|Client:||St Mary the Virgin Church|
|Location:||Ramsgill, Harrogate, N. Yorkshire|
The historic village church of St Mary the Virgin, built in 1842 with 750mm thick rubble-filled stone walls, was suffering from vertical cracking on the south and west facing elevations of the clock tower. Following inspection this was determined to be the result of water ingress at the string course level.
These faults had caused compaction of the rubble infill leading to bulging of the outer leaf stonework of up to 25mm on the masonry panels beneath the clock and causing cracking in the corner buttress. The south elevation exhibited the worst of the defect, possibly accentuated by thermal expansion and contraction due to its orientation.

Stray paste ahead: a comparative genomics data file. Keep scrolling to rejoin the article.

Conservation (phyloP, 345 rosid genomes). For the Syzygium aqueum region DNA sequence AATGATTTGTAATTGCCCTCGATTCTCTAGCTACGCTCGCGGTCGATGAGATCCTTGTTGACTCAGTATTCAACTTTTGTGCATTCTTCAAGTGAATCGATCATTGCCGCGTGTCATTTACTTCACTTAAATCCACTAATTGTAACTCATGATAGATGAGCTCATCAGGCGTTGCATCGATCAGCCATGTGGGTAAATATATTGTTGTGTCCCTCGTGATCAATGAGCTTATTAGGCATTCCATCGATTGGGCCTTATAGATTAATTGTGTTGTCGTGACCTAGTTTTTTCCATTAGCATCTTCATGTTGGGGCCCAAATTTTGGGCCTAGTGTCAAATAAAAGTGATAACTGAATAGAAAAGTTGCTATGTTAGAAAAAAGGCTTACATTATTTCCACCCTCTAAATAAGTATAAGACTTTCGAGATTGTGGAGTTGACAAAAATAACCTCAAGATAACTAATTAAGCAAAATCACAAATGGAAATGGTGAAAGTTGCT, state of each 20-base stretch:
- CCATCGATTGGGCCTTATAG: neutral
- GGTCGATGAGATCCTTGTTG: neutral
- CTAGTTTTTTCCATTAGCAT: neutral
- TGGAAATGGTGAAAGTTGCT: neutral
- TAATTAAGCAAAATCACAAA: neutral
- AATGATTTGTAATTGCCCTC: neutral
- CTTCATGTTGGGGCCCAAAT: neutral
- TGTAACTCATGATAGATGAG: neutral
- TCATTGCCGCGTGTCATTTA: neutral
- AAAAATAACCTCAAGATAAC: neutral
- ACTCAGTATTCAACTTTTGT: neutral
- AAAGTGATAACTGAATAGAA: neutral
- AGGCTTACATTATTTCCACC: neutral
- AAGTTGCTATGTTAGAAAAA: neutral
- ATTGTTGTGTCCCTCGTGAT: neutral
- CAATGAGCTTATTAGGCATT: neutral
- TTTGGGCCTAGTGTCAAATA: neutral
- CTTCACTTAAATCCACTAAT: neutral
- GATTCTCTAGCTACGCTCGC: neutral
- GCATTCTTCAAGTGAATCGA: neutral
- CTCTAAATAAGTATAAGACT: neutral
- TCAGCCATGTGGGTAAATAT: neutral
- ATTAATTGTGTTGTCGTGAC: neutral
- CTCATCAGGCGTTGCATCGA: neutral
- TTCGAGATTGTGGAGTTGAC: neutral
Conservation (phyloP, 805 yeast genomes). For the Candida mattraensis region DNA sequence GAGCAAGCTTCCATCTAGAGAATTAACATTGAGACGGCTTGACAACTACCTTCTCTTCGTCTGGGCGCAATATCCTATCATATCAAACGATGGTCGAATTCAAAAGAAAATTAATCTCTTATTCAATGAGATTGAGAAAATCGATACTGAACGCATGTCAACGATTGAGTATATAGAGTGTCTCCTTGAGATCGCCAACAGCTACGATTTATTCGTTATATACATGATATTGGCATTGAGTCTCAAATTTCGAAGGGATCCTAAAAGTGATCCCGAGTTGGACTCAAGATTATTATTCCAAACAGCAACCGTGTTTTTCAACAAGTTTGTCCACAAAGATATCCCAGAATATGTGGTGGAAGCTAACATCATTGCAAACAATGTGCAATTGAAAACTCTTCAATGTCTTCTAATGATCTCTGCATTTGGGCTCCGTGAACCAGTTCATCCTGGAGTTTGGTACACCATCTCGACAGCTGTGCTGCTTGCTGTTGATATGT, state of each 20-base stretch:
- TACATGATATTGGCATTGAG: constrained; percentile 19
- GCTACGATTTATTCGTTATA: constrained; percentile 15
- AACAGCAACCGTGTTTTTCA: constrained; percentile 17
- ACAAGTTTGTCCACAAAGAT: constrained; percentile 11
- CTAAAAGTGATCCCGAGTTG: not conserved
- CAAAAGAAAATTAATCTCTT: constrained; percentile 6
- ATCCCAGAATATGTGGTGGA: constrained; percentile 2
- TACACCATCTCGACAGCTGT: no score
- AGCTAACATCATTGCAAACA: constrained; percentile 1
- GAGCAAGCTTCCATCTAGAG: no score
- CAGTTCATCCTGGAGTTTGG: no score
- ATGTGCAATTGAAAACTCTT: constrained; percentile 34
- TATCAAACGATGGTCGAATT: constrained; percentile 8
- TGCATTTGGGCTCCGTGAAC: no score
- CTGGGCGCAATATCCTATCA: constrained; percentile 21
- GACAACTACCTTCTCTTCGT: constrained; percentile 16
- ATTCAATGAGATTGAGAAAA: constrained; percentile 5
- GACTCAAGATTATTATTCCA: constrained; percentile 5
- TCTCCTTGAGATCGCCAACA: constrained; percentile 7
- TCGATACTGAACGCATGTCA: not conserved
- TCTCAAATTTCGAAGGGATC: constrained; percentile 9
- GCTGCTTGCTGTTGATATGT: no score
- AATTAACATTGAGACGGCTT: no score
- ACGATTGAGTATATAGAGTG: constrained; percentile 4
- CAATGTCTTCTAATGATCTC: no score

Due to the age and picturesque nature of the church in its scenic rural setting, it was essential that the structural repairs, to stabilise the tower and restore structural integrity, were sympathetic and retained the building’s aesthetics. Due to its experience and expertise in repairing historic buildings, Helifix’s proven systems, with their concealed installation, were chosen as being the most effective and economical means of providing a long term reliable solution.
Using a combination of fully grouted stainless steel CemTies and HeliBars, a repair programme was devised to consolidate the masonry, stabilise the tower and restore structural integrity.
Once the string course had been re-flashed, to prevent further water ingress, and repointing was carried out, the concealed sympathetic repairs left the tower fully stabilised and visibly unaltered.